Rosh Hashanah is more than a week away, but Barack Obama drew upon the High Holy Days themes of renewal and rededication in a conference call with more than 900 rabbis.
“I know that for rabbis this is the busiest time of the year as you prepare for the High Holy Days,” the Democratic presidential candidate told the rabbis on Thursday, according to a statement his campaign provided.
“So I am grateful for a few minutes of your time. I extend my New Years greetings to you and to your congregations and communities. I want to wish everybody a Shana Tovah and I hope that you will convey my wishes to all of those you pray and celebrate with this Rosh Hashanah,” Obama said. “The Jewish New Year is unlike the new years of any other cultures. In part because it’s not simply a time for revelry; it’s a time for what might be called determined rejoicing. A time to put your affairs with other people in order so you can honestly turn to God. A time to recommit to the serious work of tikkun olam―of mending the world.”
Obama was introduced on the call by Rabbi Sam Gordon of Congregation Sukkat Shalom in Wilmette, Ill. and Rabbi Eliott Dorf, vice-chair of the Conservative Movements Committee on Jewish Law and Standards and Professor at the American Jewish University in Los Angeles. The two are involved in the new Rabbis for Obama group.
The Illinois Democrat used the call to reiterate his support for Israel.
“I think that it’s also important to recognize that throughout my career in the State Legislature and now in the U.S. Senate I have been a stalwart friend of Israel,” he said, according to his campaign. “On every single issue related to Israel’s security, I have been unwavering, and will continue to be unwavering. My belief is that Israel’s security is sacrosanct and we have to ensure that as the soul democracy in the Middle East, one of our greatest allies in the world, one that shares a special relationship with us and shares our values, we have to make sure that they have the support whether its financial or military to sustain their security and the hostile environment.”
The United States needs to be “an effective partner” with Israel in forging peace with Palestinians and also making clear that possession of nuclear weapons by Iran would be unacceptable.
Several rabbis were allowed to ask questions during the call. Those posing questions, according to the campaign, included: Rabbi Jeffrey Wohlberg, president of the Rabbinical Assembly of Conservative Judaism; Rabbi Tzvi Hersh Weinreb of the Orthodox Jewish Congregations of America; Rabbi Eric Yoffie of the Union of Reform Judaism; and Rabbi Dan Ehrenkrantz of Philadelphia, Pennsylvania.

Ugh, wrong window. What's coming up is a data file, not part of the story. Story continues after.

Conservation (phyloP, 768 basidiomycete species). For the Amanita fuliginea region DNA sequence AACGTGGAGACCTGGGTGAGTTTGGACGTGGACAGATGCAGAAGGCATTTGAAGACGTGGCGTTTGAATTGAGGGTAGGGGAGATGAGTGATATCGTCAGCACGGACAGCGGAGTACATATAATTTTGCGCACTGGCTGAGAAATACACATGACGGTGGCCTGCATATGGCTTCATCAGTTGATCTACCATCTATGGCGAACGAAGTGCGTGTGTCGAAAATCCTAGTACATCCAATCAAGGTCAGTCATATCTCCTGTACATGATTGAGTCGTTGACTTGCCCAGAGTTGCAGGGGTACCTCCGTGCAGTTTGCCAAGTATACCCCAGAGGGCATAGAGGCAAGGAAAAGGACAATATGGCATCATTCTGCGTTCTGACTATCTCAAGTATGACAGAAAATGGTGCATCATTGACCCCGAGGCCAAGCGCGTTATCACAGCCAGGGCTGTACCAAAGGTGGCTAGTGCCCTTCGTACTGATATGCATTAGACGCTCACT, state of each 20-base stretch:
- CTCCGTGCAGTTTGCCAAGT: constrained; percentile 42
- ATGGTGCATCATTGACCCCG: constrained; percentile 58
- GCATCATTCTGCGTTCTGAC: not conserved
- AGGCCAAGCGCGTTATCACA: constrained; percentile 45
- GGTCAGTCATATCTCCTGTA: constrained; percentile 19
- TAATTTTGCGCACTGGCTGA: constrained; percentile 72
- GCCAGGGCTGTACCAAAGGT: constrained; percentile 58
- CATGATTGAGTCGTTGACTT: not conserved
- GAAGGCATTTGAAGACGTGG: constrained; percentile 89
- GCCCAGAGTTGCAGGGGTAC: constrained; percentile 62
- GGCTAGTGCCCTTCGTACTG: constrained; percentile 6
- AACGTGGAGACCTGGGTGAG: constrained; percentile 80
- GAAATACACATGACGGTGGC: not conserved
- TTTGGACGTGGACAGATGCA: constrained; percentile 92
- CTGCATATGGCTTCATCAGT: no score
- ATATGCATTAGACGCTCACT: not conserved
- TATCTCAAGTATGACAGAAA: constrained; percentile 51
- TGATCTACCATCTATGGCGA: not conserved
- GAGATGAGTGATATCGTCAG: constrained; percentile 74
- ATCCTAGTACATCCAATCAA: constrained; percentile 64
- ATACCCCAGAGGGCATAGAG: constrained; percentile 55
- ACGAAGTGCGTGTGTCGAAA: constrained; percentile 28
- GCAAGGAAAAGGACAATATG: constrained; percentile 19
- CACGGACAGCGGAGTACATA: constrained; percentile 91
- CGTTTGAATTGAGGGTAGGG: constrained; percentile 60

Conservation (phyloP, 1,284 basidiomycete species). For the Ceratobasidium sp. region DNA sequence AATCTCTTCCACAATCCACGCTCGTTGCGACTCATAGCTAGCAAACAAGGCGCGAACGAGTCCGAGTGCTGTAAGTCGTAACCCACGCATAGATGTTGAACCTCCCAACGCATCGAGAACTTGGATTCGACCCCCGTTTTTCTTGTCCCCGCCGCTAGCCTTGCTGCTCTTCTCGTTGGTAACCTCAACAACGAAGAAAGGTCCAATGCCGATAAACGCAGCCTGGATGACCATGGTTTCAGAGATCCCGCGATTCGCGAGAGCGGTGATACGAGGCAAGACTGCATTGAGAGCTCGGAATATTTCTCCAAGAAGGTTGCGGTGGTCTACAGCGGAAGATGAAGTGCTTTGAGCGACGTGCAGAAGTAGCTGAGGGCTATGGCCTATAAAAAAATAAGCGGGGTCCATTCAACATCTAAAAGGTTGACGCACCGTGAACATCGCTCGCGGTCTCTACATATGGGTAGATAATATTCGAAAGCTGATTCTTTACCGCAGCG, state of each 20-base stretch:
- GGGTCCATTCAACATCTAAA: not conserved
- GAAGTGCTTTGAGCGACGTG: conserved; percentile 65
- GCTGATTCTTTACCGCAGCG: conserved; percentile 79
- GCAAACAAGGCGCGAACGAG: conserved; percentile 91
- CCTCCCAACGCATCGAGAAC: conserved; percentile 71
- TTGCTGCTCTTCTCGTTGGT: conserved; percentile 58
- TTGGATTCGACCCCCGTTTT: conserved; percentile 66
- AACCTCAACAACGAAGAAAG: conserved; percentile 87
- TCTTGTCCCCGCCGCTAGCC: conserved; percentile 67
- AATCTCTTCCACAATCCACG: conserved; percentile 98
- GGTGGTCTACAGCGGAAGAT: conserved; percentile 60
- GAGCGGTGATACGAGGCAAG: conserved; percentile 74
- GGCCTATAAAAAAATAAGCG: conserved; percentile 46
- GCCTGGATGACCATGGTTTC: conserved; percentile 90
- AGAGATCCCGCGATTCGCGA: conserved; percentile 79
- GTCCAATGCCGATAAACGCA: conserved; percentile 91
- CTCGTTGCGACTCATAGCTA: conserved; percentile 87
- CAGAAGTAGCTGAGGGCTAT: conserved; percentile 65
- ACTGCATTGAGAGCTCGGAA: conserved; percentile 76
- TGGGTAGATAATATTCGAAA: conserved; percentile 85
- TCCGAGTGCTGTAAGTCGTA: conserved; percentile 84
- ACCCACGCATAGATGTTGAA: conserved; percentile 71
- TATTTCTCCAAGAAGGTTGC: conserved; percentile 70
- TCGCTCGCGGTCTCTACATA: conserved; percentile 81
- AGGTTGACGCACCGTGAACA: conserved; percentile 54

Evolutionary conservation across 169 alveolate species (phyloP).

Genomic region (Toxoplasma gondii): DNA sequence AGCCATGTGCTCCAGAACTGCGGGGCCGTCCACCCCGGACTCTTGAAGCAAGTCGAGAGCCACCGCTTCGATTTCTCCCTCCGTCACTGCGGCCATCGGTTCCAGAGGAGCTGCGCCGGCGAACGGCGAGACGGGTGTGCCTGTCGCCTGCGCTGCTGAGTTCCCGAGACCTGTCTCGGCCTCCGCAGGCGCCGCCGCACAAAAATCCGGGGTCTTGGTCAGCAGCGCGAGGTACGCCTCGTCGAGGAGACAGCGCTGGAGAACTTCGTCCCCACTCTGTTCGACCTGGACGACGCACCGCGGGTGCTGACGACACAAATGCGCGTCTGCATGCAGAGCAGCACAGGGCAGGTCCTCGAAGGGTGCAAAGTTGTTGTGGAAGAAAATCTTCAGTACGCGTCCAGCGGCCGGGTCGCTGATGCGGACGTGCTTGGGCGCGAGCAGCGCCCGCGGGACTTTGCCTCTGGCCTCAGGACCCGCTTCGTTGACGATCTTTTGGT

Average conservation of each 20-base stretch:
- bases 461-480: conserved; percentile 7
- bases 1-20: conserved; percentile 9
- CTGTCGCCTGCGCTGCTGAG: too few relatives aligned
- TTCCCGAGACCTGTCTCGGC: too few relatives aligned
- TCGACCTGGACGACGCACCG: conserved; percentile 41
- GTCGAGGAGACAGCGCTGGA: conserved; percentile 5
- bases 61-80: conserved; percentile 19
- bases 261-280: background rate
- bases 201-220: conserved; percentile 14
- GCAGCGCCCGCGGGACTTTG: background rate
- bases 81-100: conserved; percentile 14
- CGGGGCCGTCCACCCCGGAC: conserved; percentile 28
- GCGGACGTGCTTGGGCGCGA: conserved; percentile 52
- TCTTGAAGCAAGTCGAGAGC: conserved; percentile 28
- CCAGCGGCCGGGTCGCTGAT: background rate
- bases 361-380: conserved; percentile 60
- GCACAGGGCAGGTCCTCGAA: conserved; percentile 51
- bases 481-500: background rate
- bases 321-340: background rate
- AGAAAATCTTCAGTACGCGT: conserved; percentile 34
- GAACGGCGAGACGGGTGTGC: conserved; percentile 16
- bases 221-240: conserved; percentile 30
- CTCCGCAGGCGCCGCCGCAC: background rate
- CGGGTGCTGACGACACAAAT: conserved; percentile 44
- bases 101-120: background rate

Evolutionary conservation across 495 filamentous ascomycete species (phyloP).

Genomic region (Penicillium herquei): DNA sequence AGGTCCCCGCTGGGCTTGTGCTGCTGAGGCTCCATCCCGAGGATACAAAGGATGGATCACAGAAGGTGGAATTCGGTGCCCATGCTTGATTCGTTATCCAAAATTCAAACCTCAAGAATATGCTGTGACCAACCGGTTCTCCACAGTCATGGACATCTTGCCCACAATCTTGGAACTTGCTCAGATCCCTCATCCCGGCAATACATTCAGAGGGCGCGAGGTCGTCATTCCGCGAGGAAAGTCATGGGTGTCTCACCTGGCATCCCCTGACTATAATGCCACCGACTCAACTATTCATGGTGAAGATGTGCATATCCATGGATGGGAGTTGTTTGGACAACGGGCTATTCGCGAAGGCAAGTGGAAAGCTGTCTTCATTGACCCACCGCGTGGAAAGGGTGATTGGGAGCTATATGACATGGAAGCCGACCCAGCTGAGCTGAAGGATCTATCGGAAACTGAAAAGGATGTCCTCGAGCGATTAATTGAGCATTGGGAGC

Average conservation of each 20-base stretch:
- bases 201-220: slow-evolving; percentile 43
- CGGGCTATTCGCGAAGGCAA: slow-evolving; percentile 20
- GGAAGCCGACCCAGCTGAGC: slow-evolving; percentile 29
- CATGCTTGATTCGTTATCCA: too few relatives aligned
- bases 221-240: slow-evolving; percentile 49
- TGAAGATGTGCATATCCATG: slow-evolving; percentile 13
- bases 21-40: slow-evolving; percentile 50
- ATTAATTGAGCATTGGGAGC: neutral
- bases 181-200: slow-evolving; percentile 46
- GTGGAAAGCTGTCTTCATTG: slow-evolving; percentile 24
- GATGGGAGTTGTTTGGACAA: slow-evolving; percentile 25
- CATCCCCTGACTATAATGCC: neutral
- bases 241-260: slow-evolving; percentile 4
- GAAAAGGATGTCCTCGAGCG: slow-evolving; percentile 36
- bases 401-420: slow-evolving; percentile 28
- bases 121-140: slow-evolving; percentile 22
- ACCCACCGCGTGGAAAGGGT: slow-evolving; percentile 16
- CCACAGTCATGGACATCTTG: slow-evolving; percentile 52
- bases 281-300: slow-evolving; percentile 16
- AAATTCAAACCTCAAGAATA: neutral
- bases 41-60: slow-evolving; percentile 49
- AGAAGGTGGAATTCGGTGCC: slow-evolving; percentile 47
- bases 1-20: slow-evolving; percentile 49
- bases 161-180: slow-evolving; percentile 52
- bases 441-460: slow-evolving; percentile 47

The Orthodox Jewish Congregations of America, or Orthodox Union, separately reported that Weinreb, the organization’s executive vice president, raised concerns that Obama’s education proposals do not include components for faith-based schools.
According to the Orthodox Union, Rabbi Weinreb: “noted that Senator Obama proposed laudable ideas for improving education in the United States including reforming ‘No Child Left Behind,’ service scholarships for college, and more but that he and the Orthodox Union’s constituency are concerned that Sen. Obama’s proposals don’t seem to contain a component which will assist the tens of thousands of non-public ‘faith-based’ K-12 schools educate their students better. Programs in a number of states - like Pennsylvania, Florida and the Senator’s home state of Illinois - are designed to deliver government supported services to students in nonpublic schools, or to generate greater financial resources for K-12 schools - both public and non-public operate successfully, through tax credits and other options. Rabbi Weinreb asked ‘Do you, Senator Obama, agree that we need new initiatives which will support all K-12 schools and students and what would those be?’”
“Senator Obama responded that one area that is a priority in his education program is early childhood programs aimed at ensuring that children don’t start out behind. Obama stated the funding would likely go through public school districts but ‘it is possible that we could have institutions such as private, faith-based organizations providing that early childhood education.’ The Senator also noted his familiarity with how critical faith based schools are - citing in his hometown of Chicago, the Crown Hebrew Academy, a leading Orthodox Jewish day school in the city. Senator Obama continued that although he ‘opposes vouchers’ he is open to faith based schools providing after school programming, mentoring, tutoring and summer programs, including literacy and math enrichment. Some of these programs are already funded under NCLB and the Senator said such funding would continue under an Obama administration.”
Obama’s response was encouraging, according to Nathan Diament, public policy director at the Orthodox Union.
During the conference call, Obama also invoked the significance of the Shofar on Rosh Hashanah as well as as a symbol of the call to action that’s needed to address problems worldwide.
“And I know that the Shofar is going to be blown in your synagogues over Rosh Hashanah and there are many interpretations of its significance,” Obama said, according to his campaign statement. “One that I have heard that resonates with me is rousing us from our slumber so that we recognize our responsibilities and repent for our misdeeds and set out on a better path. The people in every community across this land join our campaign and I like to think that they are sounding that Shofar and to rouse this nation out of its slumber and to compel us to confront our challenges and ensure a better path. It’s a call to action. So as this New Year dawns, I am optimistic about our ability to overcome the challenges we face and the opportunity that we can bring the change we need not only to our nation but also to the world.”